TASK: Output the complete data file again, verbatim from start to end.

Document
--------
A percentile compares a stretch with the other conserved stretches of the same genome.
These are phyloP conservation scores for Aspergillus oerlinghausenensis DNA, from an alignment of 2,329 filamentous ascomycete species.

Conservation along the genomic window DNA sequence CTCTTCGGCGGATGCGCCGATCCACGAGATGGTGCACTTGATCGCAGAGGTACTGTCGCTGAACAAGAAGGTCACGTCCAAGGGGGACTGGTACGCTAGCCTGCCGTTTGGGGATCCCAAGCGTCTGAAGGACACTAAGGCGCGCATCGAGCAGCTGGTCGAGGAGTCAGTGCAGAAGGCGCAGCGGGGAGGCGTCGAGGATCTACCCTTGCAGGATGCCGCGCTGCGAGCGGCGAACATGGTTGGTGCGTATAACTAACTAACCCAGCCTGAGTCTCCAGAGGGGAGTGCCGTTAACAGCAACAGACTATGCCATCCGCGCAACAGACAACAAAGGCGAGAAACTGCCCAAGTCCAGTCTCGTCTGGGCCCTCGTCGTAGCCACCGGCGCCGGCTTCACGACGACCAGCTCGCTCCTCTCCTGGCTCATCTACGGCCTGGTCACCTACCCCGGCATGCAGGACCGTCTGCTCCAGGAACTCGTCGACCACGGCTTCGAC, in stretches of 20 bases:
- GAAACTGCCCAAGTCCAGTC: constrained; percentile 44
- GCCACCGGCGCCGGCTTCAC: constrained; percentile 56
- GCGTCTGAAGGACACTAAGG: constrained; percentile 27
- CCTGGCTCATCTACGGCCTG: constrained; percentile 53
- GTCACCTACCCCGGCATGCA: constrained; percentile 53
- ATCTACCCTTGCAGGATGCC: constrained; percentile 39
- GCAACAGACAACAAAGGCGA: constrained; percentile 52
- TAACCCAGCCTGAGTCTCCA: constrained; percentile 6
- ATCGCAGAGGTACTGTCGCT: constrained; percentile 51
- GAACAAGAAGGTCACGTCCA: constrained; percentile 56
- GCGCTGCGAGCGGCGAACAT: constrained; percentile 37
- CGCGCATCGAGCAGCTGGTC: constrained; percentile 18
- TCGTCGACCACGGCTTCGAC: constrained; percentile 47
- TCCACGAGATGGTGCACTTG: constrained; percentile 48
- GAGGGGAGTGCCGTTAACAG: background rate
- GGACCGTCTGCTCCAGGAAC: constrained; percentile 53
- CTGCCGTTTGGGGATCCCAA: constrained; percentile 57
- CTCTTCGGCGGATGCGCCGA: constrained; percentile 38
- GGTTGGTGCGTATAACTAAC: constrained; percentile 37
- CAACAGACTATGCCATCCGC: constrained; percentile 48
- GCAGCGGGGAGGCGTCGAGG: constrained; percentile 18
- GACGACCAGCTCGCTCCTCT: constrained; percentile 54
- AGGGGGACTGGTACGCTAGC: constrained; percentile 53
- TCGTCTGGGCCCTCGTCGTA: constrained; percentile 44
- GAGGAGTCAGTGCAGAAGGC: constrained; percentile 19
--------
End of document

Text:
A percentile compares a stretch with the other conserved stretches of the same genome.
These are phyloP conservation scores for Aspergillus oerlinghausenensis DNA, from an alignment of 2,329 filamentous ascomycete species.

Conservation along the genomic window DNA sequence CTCTTCGGCGGATGCGCCGATCCACGAGATGGTGCACTTGATCGCAGAGGTACTGTCGCTGAACAAGAAGGTCACGTCCAAGGGGGACTGGTACGCTAGCCTGCCGTTTGGGGATCCCAAGCGTCTGAAGGACACTAAGGCGCGCATCGAGCAGCTGGTCGAGGAGTCAGTGCAGAAGGCGCAGCGGGGAGGCGTCGAGGATCTACCCTTGCAGGATGCCGCGCTGCGAGCGGCGAACATGGTTGGTGCGTATAACTAACTAACCCAGCCTGAGTCTCCAGAGGGGAGTGCCGTTAACAGCAACAGACTATGCCATCCGCGCAACAGACAACAAAGGCGAGAAACTGCCCAAGTCCAGTCTCGTCTGGGCCCTCGTCGTAGCCACCGGCGCCGGCTTCACGACGACCAGCTCGCTCCTCTCCTGGCTCATCTACGGCCTGGTCACCTACCCCGGCATGCAGGACCGTCTGCTCCAGGAACTCGTCGACCACGGCTTCGAC, in stretches of 20 bases:
- GAAACTGCCCAAGTCCAGTC: constrained; percentile 44
- GCCACCGGCGCCGGCTTCAC: constrained; percentile 56
- GCGTCTGAAGGACACTAAGG: constrained; percentile 27
- CCTGGCTCATCTACGGCCTG: constrained; percentile 53
- GTCACCTACCCCGGCATGCA: constrained; percentile 53
- ATCTACCCTTGCAGGATGCC: constrained; percentile 39
- GCAACAGACAACAAAGGCGA: constrained; percentile 52
- TAACCCAGCCTGAGTCTCCA: constrained; percentile 6
- ATCGCAGAGGTACTGTCGCT: constrained; percentile 51
- GAACAAGAAGGTCACGTCCA: constrained; percentile 56
- GCGCTGCGAGCGGCGAACAT: constrained; percentile 37
- CGCGCATCGAGCAGCTGGTC: constrained; percentile 18
- TCGTCGACCACGGCTTCGAC: constrained; percentile 47
- TCCACGAGATGGTGCACTTG: constrained; percentile 48
- GAGGGGAGTGCCGTTAACAG: background rate
- GGACCGTCTGCTCCAGGAAC: constrained; percentile 53
- CTGCCGTTTGGGGATCCCAA: constrained; percentile 57
- CTCTTCGGCGGATGCGCCGA: constrained; percentile 38
- GGTTGGTGCGTATAACTAAC: constrained; percentile 37
- CAACAGACTATGCCATCCGC: constrained; percentile 48
- GCAGCGGGGAGGCGTCGAGG: constrained; percentile 18
- GACGACCAGCTCGCTCCTCT: constrained; percentile 54
- AGGGGGACTGGTACGCTAGC: constrained; percentile 53
- TCGTCTGGGCCCTCGTCGTA: constrained; percentile 44
- GAGGAGTCAGTGCAGAAGGC: constrained; percentile 19